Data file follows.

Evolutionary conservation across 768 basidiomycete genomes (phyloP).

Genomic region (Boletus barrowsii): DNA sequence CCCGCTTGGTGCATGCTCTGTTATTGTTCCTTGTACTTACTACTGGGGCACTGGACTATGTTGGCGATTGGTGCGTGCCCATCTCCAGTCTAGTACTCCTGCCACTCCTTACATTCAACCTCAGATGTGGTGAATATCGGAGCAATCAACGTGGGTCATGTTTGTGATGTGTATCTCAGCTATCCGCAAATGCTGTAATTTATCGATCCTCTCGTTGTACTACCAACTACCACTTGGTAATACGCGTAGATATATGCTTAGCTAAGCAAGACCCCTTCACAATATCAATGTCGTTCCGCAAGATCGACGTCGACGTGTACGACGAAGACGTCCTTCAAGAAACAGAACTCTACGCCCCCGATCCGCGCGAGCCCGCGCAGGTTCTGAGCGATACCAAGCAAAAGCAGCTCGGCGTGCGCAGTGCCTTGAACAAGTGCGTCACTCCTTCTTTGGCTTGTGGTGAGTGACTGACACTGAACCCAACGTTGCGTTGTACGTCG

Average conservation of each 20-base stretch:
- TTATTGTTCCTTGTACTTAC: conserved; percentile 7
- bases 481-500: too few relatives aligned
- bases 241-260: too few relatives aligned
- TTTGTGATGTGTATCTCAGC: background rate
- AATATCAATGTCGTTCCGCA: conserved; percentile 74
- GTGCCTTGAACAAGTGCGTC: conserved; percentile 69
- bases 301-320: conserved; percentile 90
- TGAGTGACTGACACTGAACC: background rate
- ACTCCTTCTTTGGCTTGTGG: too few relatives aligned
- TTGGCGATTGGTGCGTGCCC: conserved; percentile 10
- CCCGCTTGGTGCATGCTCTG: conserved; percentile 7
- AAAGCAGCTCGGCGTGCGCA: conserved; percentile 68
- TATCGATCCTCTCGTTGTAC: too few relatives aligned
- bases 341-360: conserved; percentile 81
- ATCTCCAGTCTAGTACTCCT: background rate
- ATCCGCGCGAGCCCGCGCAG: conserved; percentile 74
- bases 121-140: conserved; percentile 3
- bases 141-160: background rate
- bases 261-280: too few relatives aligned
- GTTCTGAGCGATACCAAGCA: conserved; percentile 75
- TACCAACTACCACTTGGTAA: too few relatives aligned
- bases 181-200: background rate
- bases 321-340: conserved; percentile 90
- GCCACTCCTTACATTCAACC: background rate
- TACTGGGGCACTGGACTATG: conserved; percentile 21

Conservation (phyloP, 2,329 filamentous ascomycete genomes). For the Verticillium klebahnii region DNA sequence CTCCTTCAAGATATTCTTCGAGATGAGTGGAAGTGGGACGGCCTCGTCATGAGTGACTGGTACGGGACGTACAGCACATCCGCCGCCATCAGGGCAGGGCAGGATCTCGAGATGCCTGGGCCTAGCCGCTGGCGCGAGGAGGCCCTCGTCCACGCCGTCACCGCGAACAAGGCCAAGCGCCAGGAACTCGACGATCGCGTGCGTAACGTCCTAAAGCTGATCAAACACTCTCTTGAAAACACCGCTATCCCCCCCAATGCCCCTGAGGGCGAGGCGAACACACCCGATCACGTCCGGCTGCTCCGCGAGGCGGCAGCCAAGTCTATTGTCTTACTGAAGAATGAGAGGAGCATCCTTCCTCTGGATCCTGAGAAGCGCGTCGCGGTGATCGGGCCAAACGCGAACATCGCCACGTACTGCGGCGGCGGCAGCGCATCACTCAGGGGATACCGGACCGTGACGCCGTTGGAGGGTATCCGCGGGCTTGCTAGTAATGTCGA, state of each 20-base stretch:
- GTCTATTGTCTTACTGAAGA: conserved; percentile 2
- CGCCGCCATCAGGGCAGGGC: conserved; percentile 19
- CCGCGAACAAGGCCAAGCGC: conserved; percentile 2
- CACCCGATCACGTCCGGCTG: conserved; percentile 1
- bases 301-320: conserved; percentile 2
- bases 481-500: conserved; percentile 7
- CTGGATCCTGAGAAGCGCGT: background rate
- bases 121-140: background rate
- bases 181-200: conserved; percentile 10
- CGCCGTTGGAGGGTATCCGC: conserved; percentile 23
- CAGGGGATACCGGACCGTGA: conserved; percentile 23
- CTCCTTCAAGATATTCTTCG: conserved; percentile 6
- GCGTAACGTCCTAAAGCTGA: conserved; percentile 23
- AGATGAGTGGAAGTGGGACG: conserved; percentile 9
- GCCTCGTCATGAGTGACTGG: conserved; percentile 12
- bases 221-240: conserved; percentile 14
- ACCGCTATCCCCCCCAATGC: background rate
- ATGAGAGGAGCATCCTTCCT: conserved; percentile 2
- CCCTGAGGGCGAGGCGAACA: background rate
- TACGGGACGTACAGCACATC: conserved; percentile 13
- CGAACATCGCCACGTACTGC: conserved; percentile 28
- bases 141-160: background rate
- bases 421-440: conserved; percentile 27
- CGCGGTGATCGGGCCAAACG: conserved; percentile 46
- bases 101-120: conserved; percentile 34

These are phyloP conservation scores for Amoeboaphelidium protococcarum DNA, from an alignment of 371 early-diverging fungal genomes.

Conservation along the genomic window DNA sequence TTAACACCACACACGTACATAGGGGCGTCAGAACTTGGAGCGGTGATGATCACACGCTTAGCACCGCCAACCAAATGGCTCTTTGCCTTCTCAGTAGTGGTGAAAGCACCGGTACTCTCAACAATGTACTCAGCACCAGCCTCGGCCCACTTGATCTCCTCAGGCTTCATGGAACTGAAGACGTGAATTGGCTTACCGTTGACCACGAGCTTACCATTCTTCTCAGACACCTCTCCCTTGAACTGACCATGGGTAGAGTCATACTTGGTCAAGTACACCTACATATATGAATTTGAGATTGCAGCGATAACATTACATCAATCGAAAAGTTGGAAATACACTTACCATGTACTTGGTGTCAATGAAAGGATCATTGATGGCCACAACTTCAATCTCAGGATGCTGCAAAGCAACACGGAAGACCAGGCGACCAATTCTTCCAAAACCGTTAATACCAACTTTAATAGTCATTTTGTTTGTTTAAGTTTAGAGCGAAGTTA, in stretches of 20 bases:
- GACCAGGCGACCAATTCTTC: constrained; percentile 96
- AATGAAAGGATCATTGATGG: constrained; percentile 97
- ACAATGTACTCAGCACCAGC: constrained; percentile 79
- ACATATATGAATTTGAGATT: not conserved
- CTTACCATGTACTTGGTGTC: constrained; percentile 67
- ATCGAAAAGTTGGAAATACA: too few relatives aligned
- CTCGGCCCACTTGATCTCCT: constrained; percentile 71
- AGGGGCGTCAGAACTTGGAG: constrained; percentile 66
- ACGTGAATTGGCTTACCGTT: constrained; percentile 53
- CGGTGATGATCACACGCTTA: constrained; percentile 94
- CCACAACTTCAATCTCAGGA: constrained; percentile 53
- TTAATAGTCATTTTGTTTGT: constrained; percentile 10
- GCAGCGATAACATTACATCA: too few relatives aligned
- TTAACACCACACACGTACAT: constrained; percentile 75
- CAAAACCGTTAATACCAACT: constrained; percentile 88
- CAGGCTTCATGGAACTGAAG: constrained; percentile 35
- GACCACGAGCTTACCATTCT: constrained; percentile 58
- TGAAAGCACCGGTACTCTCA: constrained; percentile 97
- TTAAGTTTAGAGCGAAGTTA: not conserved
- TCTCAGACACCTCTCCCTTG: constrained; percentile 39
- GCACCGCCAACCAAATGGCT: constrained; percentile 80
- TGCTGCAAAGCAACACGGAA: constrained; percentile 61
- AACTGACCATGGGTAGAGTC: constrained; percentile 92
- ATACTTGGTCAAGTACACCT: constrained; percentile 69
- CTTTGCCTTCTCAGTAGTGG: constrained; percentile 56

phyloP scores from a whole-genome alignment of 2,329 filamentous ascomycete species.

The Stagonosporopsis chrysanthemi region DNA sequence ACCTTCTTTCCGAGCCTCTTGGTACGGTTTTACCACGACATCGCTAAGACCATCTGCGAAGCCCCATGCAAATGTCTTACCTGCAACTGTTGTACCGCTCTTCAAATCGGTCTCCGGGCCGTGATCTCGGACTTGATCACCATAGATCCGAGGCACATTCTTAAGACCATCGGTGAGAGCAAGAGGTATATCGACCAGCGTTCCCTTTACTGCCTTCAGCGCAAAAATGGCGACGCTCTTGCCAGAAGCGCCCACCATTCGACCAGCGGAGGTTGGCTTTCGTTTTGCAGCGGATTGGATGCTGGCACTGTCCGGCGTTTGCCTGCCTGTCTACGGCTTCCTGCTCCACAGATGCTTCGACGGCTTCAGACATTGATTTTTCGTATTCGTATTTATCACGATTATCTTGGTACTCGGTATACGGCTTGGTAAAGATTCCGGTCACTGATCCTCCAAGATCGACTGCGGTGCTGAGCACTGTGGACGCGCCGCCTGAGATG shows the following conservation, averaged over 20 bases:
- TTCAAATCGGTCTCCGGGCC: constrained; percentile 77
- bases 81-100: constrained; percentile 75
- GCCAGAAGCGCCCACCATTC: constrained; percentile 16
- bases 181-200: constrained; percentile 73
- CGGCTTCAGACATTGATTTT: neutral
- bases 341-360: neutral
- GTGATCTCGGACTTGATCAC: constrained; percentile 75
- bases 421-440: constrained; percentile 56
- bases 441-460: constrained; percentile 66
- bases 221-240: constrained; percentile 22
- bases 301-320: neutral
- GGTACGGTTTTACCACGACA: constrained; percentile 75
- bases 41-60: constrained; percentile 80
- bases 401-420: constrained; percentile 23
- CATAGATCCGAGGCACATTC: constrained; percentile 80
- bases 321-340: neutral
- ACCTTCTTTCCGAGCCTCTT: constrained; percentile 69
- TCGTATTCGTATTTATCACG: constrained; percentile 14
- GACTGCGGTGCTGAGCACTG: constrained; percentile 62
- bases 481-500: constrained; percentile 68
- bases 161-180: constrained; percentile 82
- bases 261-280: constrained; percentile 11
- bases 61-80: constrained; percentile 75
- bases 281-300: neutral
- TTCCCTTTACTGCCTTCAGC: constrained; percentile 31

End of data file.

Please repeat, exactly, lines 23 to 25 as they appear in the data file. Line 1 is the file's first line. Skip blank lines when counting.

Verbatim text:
- GTTCTGAGCGATACCAAGCA: conserved; percentile 75
- TACCAACTACCACTTGGTAA: too few relatives aligned
- bases 181-200: background rate